Today a group of unhappy customers started a PR campaign to encourage people to close their PayPal accounts.
Paypal have failed to mount any kind of response as of the time of this writing.
How the campaign to shut paypal down started
As far as I can tell the tweet to start it all off was:
@AnonymousIRC wondered if @Lulzsec calling for a boycott of Paypal would have a significant impact on the company.
This tweet was followed up by a post on Pastebin, also by AnonymousIRC, putting forward the case against Paypal.
Some minutes later (or before… can’t easily work out which came first) @anonymouSabu posted this:
That seems to have gotten the ball rolling. With RTs and direct engagement of followers and followers of followers and so on the phrase #OpPayPal is trending.
Let me say it again.
#OpPayPal is a trending phrase on Twitter.
How PayPal responded
I have looked at several Paypal accounts on Twitter.
Here are a couple of examples:
The most recent Twitter posting from @PayPal, the account that should be taking charge of the official response to this PR campaign has not posted anything since July 14.
The really telling thing about this posting is that was a response to another unhappy customer.
OK, so the official corporate account has no response and seems to be happy abdicating responsibility to another account. Here is how @AskPayPal have responded so far:
Which, interestingly, is another example of fobbing off an unhappy customer.
UPDATE: There are now reports that the page to cancel your PayPal account is no longer working.
It may be that the page is not working because the server is overloaded or because PayPal took the page down. Either way it is not good for PayPal.
PayPal social networking performance grade: F
No attempt to interact directly with their customers.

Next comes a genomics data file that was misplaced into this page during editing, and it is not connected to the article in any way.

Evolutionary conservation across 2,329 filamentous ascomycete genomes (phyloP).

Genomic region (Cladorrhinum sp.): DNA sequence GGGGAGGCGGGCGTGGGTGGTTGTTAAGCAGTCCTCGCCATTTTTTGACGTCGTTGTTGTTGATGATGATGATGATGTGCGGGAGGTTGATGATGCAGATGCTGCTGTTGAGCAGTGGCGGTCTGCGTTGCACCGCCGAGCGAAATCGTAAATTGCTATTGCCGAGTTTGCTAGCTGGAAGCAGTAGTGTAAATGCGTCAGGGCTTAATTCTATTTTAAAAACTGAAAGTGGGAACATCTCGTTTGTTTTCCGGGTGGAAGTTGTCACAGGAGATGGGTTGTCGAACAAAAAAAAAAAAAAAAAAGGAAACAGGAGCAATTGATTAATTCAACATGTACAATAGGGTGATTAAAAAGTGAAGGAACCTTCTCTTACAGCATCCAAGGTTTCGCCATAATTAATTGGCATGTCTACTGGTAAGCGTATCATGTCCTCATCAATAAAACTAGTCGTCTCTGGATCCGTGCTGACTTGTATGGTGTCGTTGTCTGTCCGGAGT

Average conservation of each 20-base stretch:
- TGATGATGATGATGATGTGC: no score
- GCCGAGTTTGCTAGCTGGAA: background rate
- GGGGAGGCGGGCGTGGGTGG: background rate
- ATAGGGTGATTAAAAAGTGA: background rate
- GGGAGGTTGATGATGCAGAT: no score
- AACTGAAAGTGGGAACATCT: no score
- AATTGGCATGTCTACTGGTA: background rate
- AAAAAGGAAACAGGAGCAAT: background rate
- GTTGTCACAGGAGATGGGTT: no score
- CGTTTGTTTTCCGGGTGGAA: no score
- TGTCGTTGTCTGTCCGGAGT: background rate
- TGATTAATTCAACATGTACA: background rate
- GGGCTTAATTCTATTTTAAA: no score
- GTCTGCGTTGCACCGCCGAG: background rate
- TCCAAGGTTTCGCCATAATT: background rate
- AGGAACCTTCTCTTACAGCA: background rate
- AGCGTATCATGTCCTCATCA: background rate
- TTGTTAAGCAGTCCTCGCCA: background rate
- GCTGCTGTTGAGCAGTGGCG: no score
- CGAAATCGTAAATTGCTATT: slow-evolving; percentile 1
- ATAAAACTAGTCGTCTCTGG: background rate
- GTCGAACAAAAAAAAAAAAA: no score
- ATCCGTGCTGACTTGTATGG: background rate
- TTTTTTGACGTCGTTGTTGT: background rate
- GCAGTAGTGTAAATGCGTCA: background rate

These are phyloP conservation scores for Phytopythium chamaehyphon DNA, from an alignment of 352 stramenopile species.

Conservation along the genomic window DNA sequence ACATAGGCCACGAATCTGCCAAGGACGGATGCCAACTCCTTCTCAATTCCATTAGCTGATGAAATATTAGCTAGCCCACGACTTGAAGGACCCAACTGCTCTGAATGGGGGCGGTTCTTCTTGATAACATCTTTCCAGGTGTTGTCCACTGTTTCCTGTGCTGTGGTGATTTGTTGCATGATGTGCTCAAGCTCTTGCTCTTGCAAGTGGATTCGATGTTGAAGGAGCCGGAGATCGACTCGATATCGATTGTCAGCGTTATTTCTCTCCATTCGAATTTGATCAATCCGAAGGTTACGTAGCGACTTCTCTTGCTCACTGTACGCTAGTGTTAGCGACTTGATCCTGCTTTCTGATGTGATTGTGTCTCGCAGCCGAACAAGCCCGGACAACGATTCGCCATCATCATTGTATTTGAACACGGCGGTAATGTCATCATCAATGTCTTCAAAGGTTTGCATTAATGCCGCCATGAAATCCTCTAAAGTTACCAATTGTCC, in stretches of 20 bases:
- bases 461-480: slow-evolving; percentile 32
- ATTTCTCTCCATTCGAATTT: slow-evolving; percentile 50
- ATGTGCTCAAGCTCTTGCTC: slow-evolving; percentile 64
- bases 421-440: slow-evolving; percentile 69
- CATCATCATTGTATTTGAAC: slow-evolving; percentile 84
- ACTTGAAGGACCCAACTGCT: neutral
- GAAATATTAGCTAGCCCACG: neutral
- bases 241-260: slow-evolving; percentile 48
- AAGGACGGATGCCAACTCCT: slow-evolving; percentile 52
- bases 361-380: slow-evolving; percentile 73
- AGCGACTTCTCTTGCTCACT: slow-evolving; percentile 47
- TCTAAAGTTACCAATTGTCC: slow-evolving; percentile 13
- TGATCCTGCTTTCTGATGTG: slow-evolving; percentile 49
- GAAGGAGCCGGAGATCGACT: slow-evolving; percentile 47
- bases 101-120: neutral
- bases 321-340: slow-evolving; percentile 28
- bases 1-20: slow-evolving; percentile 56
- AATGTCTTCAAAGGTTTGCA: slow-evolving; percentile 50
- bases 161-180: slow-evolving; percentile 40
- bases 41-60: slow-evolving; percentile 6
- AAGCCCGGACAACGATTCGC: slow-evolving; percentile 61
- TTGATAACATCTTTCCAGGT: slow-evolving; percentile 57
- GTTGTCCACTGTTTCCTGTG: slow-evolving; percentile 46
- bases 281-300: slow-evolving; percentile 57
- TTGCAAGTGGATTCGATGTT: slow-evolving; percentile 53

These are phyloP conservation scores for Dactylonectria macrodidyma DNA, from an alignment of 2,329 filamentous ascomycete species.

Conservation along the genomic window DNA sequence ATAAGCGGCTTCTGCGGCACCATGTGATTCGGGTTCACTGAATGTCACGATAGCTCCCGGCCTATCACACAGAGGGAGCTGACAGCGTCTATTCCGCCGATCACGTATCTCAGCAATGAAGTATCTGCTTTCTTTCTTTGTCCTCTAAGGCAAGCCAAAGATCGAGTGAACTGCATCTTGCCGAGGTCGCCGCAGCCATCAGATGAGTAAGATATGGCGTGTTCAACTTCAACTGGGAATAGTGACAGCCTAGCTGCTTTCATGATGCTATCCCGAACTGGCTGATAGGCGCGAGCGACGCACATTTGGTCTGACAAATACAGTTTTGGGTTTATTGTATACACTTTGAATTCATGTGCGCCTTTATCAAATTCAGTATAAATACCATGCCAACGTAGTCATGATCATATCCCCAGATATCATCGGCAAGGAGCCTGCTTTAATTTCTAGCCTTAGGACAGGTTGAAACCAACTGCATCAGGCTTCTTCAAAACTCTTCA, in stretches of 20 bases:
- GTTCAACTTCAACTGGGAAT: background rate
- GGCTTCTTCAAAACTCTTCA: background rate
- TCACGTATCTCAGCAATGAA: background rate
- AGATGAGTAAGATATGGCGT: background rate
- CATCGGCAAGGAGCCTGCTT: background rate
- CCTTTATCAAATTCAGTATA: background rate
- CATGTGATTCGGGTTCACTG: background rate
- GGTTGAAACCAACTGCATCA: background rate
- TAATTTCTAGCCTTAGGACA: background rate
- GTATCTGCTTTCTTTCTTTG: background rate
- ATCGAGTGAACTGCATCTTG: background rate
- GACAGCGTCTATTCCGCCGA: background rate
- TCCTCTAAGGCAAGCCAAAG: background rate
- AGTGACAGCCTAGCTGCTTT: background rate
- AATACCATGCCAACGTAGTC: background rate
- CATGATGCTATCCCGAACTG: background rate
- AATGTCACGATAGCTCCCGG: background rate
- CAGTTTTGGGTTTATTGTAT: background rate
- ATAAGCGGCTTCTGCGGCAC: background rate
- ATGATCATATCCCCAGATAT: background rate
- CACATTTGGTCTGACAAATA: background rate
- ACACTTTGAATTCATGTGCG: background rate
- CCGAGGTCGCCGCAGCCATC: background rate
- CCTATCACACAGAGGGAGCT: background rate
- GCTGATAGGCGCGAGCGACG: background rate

Either Paypal have no awareness of the campaign to undermine their business on Twitter or they do not believe Twitter users represent a significant threat to their business.
Either is a fail on the part of PayPal.
How could PayPal do better next time?
If a customer complains do not fob them off or blandly ask if you can help but respond directly to their concerns and attempt to engage them in a direct and open conversation about their issues.
If you upset a whole community take the time to properly respond. Put your case out there for your friends and foes alike. While nothing you say will make your enemies become your friends there is a good chance that if you take the time to address the issues, explain your position, and offer your enemies an opportunity to engage in a direct and open conversation you will keep the loyalty of your friends.
Reaction of PayPal customers to the boycott
The reaction has been mixed.
There are those who clearly support the aims of the boycott, such as:
I spent some time trying to find a pro PayPal tweet. The best I could find was:
Now there are loads of tweets speculating the impact on the share prices when the market opens
And many many PayPal customers who are a bit confused about it all and are actually helping to spread the #OpPayPal campaign simply because PayPal are not present in the conversation to help them understand that this is a politically motivated PR campaign.
So, PayPal, for all of the above you score an F on your social networking activity, an F on your use of Social Media tools, an F on your social communications skills and an F on your customer service efforts.
Try harder next time — if you manage to make it through the next 48 hours.